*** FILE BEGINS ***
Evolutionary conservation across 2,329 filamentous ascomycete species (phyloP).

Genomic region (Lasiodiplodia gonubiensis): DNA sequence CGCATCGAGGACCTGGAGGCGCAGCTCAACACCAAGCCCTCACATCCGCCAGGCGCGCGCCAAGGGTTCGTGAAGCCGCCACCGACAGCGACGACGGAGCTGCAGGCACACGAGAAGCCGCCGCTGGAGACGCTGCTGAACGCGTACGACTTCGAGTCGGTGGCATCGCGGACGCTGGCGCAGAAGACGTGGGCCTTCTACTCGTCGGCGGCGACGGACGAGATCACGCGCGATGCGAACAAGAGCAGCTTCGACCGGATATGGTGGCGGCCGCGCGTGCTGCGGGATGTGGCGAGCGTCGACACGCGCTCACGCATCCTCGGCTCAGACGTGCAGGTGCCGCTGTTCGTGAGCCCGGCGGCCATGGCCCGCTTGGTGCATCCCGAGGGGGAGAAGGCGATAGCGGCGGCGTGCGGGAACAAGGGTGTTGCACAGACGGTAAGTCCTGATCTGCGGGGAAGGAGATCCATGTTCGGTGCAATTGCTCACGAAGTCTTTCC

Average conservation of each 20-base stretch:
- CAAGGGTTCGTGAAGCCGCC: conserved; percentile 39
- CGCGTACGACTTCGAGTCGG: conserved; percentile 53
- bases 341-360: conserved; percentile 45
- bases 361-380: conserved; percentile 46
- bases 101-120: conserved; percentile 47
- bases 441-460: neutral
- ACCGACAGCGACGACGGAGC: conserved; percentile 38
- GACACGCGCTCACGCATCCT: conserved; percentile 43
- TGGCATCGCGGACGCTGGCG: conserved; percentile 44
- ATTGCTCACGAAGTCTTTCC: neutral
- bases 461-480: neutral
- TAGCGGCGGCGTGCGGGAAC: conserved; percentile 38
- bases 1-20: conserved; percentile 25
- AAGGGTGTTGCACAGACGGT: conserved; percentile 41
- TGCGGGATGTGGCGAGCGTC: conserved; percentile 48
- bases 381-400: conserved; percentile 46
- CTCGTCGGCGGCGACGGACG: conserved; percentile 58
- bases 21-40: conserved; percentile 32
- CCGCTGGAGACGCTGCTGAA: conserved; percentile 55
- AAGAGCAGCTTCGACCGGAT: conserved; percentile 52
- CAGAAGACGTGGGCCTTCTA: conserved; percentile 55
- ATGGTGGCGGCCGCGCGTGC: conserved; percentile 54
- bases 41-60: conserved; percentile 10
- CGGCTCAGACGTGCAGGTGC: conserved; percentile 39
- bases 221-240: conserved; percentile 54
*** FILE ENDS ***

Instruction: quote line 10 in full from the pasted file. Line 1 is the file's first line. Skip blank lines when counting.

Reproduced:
- ACCGACAGCGACGACGGAGC: conserved; percentile 38